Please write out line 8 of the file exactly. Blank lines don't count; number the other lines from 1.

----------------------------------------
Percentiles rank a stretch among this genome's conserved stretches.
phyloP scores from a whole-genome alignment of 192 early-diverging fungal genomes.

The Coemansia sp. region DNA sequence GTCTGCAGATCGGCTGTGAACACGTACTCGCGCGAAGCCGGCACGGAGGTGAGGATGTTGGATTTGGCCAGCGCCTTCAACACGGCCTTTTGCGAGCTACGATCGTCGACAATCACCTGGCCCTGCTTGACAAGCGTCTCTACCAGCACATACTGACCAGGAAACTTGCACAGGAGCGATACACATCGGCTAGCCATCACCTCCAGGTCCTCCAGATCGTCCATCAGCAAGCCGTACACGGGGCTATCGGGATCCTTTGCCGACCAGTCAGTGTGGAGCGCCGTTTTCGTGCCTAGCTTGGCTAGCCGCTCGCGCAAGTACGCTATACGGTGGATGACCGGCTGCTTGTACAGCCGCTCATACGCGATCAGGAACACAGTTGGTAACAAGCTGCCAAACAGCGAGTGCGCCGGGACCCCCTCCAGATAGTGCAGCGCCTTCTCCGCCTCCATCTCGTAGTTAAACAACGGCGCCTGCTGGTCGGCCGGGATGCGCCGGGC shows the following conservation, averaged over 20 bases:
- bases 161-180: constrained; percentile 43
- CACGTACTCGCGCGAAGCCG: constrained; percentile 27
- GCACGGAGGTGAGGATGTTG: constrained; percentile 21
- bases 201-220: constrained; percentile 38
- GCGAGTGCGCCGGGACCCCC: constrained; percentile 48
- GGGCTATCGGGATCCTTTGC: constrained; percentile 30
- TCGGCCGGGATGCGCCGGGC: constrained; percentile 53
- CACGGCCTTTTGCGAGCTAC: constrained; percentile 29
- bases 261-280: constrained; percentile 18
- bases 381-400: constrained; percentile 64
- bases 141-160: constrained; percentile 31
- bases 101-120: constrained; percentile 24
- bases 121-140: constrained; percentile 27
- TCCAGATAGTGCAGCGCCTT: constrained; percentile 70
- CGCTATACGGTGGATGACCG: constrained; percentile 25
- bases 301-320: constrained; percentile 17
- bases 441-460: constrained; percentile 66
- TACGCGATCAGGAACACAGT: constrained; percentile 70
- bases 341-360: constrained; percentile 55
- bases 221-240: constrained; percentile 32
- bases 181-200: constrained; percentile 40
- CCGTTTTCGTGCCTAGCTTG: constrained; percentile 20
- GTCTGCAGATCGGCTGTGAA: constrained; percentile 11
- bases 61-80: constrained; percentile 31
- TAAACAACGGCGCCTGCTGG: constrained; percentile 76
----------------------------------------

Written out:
- GCGAGTGCGCCGGGACCCCC: constrained; percentile 48